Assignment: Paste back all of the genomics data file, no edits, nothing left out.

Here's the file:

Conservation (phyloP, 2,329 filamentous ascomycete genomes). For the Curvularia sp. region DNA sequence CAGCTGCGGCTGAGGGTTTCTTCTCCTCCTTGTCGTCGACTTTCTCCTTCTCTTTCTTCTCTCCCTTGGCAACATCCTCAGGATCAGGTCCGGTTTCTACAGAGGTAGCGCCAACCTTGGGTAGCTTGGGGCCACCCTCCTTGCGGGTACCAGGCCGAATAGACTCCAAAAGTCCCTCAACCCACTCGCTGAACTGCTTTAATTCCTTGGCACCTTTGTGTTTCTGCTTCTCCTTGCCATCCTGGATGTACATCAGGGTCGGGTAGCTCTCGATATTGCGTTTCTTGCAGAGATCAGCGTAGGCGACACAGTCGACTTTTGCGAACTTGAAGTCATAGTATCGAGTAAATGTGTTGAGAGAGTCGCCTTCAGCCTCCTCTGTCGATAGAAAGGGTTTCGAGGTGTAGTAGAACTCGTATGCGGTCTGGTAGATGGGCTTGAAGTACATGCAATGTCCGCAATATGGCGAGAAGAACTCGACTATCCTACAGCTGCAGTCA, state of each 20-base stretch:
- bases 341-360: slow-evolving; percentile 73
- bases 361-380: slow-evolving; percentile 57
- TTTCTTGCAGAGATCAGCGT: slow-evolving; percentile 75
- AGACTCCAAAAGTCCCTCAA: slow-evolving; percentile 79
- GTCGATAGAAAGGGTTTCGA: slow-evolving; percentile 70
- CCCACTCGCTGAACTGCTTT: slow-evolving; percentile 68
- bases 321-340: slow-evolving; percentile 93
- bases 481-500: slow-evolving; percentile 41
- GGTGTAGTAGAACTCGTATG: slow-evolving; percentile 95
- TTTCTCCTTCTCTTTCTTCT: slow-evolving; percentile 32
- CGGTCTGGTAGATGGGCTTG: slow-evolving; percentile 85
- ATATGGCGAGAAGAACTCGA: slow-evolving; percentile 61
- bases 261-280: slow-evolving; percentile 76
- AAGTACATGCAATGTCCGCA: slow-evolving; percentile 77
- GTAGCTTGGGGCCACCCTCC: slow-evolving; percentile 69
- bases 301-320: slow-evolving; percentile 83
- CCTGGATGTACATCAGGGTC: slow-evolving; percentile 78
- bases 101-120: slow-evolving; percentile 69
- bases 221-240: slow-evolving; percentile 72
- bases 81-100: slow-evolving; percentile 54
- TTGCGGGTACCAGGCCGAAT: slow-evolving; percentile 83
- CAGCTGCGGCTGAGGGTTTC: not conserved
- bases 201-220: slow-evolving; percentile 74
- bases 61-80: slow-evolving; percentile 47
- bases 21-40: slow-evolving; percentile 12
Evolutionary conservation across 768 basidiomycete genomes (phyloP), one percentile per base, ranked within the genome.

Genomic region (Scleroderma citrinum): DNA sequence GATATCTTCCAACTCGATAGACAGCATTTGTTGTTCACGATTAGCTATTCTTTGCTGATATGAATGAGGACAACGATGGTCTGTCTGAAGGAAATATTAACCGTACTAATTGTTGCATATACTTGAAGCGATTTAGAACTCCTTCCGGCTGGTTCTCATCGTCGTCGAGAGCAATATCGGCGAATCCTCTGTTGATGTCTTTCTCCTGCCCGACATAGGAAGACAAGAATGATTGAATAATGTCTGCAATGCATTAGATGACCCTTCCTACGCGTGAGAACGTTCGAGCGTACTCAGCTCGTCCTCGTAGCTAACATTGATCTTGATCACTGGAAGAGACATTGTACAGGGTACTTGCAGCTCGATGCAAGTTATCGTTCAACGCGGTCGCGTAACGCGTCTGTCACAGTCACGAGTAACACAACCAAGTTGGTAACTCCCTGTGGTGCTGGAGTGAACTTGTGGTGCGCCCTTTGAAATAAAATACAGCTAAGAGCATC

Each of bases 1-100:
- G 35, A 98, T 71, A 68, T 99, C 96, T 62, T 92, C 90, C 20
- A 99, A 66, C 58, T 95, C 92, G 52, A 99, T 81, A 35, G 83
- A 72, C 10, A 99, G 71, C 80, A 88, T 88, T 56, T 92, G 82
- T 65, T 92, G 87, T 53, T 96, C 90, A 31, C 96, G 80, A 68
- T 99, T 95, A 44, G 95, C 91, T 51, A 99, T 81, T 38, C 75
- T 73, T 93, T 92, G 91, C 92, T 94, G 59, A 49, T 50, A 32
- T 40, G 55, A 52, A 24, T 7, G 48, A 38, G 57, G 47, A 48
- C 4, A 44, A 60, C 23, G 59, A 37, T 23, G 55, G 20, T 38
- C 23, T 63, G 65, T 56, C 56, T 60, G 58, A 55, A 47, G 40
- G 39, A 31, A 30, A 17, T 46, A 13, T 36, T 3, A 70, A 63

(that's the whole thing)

Conservation (phyloP, 2,329 filamentous ascomycete genomes). For the Curvularia sp. region DNA sequence CAGCTGCGGCTGAGGGTTTCTTCTCCTCCTTGTCGTCGACTTTCTCCTTCTCTTTCTTCTCTCCCTTGGCAACATCCTCAGGATCAGGTCCGGTTTCTACAGAGGTAGCGCCAACCTTGGGTAGCTTGGGGCCACCCTCCTTGCGGGTACCAGGCCGAATAGACTCCAAAAGTCCCTCAACCCACTCGCTGAACTGCTTTAATTCCTTGGCACCTTTGTGTTTCTGCTTCTCCTTGCCATCCTGGATGTACATCAGGGTCGGGTAGCTCTCGATATTGCGTTTCTTGCAGAGATCAGCGTAGGCGACACAGTCGACTTTTGCGAACTTGAAGTCATAGTATCGAGTAAATGTGTTGAGAGAGTCGCCTTCAGCCTCCTCTGTCGATAGAAAGGGTTTCGAGGTGTAGTAGAACTCGTATGCGGTCTGGTAGATGGGCTTGAAGTACATGCAATGTCCGCAATATGGCGAGAAGAACTCGACTATCCTACAGCTGCAGTCA, state of each 20-base stretch:
- bases 341-360: slow-evolving; percentile 73
- bases 361-380: slow-evolving; percentile 57
- TTTCTTGCAGAGATCAGCGT: slow-evolving; percentile 75
- AGACTCCAAAAGTCCCTCAA: slow-evolving; percentile 79
- GTCGATAGAAAGGGTTTCGA: slow-evolving; percentile 70
- CCCACTCGCTGAACTGCTTT: slow-evolving; percentile 68
- bases 321-340: slow-evolving; percentile 93
- bases 481-500: slow-evolving; percentile 41
- GGTGTAGTAGAACTCGTATG: slow-evolving; percentile 95
- TTTCTCCTTCTCTTTCTTCT: slow-evolving; percentile 32
- CGGTCTGGTAGATGGGCTTG: slow-evolving; percentile 85
- ATATGGCGAGAAGAACTCGA: slow-evolving; percentile 61
- bases 261-280: slow-evolving; percentile 76
- AAGTACATGCAATGTCCGCA: slow-evolving; percentile 77
- GTAGCTTGGGGCCACCCTCC: slow-evolving; percentile 69
- bases 301-320: slow-evolving; percentile 83
- CCTGGATGTACATCAGGGTC: slow-evolving; percentile 78
- bases 101-120: slow-evolving; percentile 69
- bases 221-240: slow-evolving; percentile 72
- bases 81-100: slow-evolving; percentile 54
- TTGCGGGTACCAGGCCGAAT: slow-evolving; percentile 83
- CAGCTGCGGCTGAGGGTTTC: not conserved
- bases 201-220: slow-evolving; percentile 74
- bases 61-80: slow-evolving; percentile 47
- bases 21-40: slow-evolving; percentile 12
Evolutionary conservation across 768 basidiomycete genomes (phyloP), one percentile per base, ranked within the genome.

Genomic region (Scleroderma citrinum): DNA sequence GATATCTTCCAACTCGATAGACAGCATTTGTTGTTCACGATTAGCTATTCTTTGCTGATATGAATGAGGACAACGATGGTCTGTCTGAAGGAAATATTAACCGTACTAATTGTTGCATATACTTGAAGCGATTTAGAACTCCTTCCGGCTGGTTCTCATCGTCGTCGAGAGCAATATCGGCGAATCCTCTGTTGATGTCTTTCTCCTGCCCGACATAGGAAGACAAGAATGATTGAATAATGTCTGCAATGCATTAGATGACCCTTCCTACGCGTGAGAACGTTCGAGCGTACTCAGCTCGTCCTCGTAGCTAACATTGATCTTGATCACTGGAAGAGACATTGTACAGGGTACTTGCAGCTCGATGCAAGTTATCGTTCAACGCGGTCGCGTAACGCGTCTGTCACAGTCACGAGTAACACAACCAAGTTGGTAACTCCCTGTGGTGCTGGAGTGAACTTGTGGTGCGCCCTTTGAAATAAAATACAGCTAAGAGCATC

Each of bases 1-100:
- G 35, A 98, T 71, A 68, T 99, C 96, T 62, T 92, C 90, C 20
- A 99, A 66, C 58, T 95, C 92, G 52, A 99, T 81, A 35, G 83
- A 72, C 10, A 99, G 71, C 80, A 88, T 88, T 56, T 92, G 82
- T 65, T 92, G 87, T 53, T 96, C 90, A 31, C 96, G 80, A 68
- T 99, T 95, A 44, G 95, C 91, T 51, A 99, T 81, T 38, C 75
- T 73, T 93, T 92, G 91, C 92, T 94, G 59, A 49, T 50, A 32
- T 40, G 55, A 52, A 24, T 7, G 48, A 38, G 57, G 47, A 48
- C 4, A 44, A 60, C 23, G 59, A 37, T 23, G 55, G 20, T 38
- C 23, T 63, G 65, T 56, C 56, T 60, G 58, A 55, A 47, G 40
- G 39, A 31, A 30, A 17, T 46, A 13, T 36, T 3, A 70, A 63